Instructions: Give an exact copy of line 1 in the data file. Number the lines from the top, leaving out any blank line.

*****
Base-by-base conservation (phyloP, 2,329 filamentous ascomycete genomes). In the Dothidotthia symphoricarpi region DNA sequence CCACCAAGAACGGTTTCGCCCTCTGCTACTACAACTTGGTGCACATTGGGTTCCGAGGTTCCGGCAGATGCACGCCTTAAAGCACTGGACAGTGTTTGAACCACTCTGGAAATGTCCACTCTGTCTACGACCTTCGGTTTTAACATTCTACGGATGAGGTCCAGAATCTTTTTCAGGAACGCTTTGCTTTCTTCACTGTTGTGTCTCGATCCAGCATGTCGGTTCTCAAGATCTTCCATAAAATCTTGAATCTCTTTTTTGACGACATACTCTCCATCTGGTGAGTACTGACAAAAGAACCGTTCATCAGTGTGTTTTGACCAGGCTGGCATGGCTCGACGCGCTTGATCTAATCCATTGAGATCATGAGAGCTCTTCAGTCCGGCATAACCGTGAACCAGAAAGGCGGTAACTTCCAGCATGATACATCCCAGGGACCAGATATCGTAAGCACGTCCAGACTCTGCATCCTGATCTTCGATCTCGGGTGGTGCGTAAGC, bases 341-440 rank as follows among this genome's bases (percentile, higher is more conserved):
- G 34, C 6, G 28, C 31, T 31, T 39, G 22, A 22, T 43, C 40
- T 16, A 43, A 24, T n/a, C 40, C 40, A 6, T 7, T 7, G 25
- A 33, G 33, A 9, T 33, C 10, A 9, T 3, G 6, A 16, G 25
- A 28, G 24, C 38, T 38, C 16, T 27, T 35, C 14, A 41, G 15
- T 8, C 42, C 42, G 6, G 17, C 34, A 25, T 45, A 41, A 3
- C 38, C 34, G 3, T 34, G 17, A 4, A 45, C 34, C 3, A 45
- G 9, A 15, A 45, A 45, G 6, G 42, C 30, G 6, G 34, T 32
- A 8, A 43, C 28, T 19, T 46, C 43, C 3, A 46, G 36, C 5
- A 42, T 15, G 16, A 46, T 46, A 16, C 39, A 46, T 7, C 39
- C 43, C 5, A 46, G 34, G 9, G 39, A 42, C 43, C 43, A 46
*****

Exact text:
Base-by-base conservation (phyloP, 2,329 filamentous ascomycete genomes). In the Dothidotthia symphoricarpi region DNA sequence CCACCAAGAACGGTTTCGCCCTCTGCTACTACAACTTGGTGCACATTGGGTTCCGAGGTTCCGGCAGATGCACGCCTTAAAGCACTGGACAGTGTTTGAACCACTCTGGAAATGTCCACTCTGTCTACGACCTTCGGTTTTAACATTCTACGGATGAGGTCCAGAATCTTTTTCAGGAACGCTTTGCTTTCTTCACTGTTGTGTCTCGATCCAGCATGTCGGTTCTCAAGATCTTCCATAAAATCTTGAATCTCTTTTTTGACGACATACTCTCCATCTGGTGAGTACTGACAAAAGAACCGTTCATCAGTGTGTTTTGACCAGGCTGGCATGGCTCGACGCGCTTGATCTAATCCATTGAGATCATGAGAGCTCTTCAGTCCGGCATAACCGTGAACCAGAAAGGCGGTAACTTCCAGCATGATACATCCCAGGGACCAGATATCGTAAGCACGTCCAGACTCTGCATCCTGATCTTCGATCTCGGGTGGTGCGTAAGC, bases 341-440 rank as follows among this genome's bases (percentile, higher is more conserved):